Just a short note on the recent Bigges Loser: “Fat People are Unloveable” series. Firstly, fuck you BL producers. Secondly, I was fat when I got married, I have put on and lost weight during my marriage, had two kids and am still fat and still married. It’s been 15+ years now.  Being fat has not and does not make me or anyone else unloveable.  Making people think that they are unloveable because they are fat just sucks. There are plenty of thin single people out there. There are plenty of single fat people out there. Maybe if both groups didn’t believe the fat ones were unloveable there might be fewer single people altogether?

Categories: Culture, culture wars, education, gender & feminism, health, Life, linkfest, medicine

Tags: , , , ,

5 replies

  1. Bravo! Society needs to start caring much less about weight (and a lot more about health!). A BMI is like the least informative thing about a person.

  2. Fucking BRILLIANT, Mindy! And the Biggest Loser franchise always has this middle-aged, fat single crip roaring with fury when I see an advert on telly for it. It’s sheer poison.

  3. Sadly, that doesn’t work. When the tests come out good, but you’re overweight, the doctors just refuse to believe it, and continue their standard story, I know, because that’s me.
    I went to the doctor to have some chest-pains investigated. He performed the usual tests. Blood-pressure 105/70. Resting-pulse: 51. Cholesterol 4. EKG normal. Loaded EKG normal. VO2-max 50. Basically, not a single reading out of the ideal range, except for the weight itself, I’ve got a BMI of 30. He tested the resting-pulse 3 times offcourse, before he’d even believe the numbers, then looked at me in astonishment and asked if I do sports. (apparently fat people never do sports in his world)
    Didn’t stop him from recommending weight-loss. I asked if there was *actually* any reason to believe that the pains I where experiencing where related to my weight at all. Best he could do was “they might be”, but he was unable to give any specifics.
    I ended up going to another doctor, who diagnosed the cause, which turned out to be entirely unrelated to weight, I could’ve lost weigth until I was underweight and it’d not have made any difference whatsoever to the actual health-problem I was having.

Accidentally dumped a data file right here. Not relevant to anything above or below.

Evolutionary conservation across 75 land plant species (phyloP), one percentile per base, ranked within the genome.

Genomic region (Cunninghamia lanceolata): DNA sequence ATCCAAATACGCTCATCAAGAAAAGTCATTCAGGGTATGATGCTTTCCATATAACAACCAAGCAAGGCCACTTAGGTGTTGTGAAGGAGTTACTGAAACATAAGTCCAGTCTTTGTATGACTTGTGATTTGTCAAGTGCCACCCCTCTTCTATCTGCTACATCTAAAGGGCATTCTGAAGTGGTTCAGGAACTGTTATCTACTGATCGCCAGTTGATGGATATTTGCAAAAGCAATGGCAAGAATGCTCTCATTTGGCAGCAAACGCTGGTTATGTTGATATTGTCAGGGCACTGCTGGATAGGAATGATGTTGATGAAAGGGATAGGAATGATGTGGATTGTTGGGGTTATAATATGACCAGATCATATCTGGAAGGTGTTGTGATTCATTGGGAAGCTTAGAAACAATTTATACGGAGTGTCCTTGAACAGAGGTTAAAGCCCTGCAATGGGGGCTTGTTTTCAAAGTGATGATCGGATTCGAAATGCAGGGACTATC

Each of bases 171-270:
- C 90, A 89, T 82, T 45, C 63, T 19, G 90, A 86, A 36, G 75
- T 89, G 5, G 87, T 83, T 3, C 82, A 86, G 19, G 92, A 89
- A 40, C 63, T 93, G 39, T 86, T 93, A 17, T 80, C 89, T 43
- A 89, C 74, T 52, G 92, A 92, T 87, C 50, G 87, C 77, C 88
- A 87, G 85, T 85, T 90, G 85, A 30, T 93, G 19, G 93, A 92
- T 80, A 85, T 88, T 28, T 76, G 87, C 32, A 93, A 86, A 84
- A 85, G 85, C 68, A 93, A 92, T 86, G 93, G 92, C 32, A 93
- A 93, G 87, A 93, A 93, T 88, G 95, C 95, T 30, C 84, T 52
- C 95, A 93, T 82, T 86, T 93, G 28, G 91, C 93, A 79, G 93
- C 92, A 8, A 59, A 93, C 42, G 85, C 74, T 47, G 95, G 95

4. I’m overweight. I think my BMI puts me down as “obese”, but I haven’t checked it lately (mostly because the BMI is possibly the least useful public health metric known to humanity). I put at least part of the blame for this on the fact that I dieted pretty damn steadily for ten years between the ages of about twelve and twenty-three. Another part of the blame goes to the happy truth that my thyroid gland has been under-active for a large chunk of my life (it was diagnosed when I was twenty-six, although I suspect the actual problem may well have been triggered in those years between ages twelve and twenty-three, as a result of the dieting).
    But then again, three out of my four grandparents survived past the age of ninety, and of those three, at least two of them were fine well into their late eighties. I’ve apparently inherited the family tendency toward low blood pressure from my mother’s side of the family (never quite as spectacularly low as my mother’s – she could feel faint while hanging out laundry or dusting light fixtures sometimes). My blood sugar levels are fine (my partner, meanwhile, has a mild tendency toward stress-induced type II diabetes). My cholesterol is okay. My heart rate is pretty low, too, for someone my size and with my lack of physical fitness. Given my genes, I’ve a fair chance of living out my threescore and ten, and even if I don’t, well… my three ninety-plus grandparents each died slowly. The one who didn’t live to ninety died very quickly – heart attack one morning, dead almost before he knew it. I know which I’d prefer.

  5. In answer to Mindy’s question about disability, some HAES advocates forget that “health” is not a yes/no proposition and think “wide range of foods, plenty of exercise” is perfect (and available) for everyone. Most HAES advocates have more flexibility, though, and realise that health and ability are relative states and that mental health is also health. Which is more than most medical practitioners manage.
    I thought I had my doctor trained to behave himself about weight (I have a magnificently awful cancer-related story of fat-related medical mistreatment in my past which tends to get doctors off the “lose weight and your sinuses will clear up!” track in record speed) but apparently not. There is no blood pressure cuff at the clinic that fits me (they don’t have the big hospital-style machines, just the cheapo personal use ones, so bigger cuffs aren’t available) but the doctor was so determined to take my blood pressure that he ran out into the waiting room while I was leaving and strapped a cuff on me. That’s not on, doctor.

%d bloggers like this: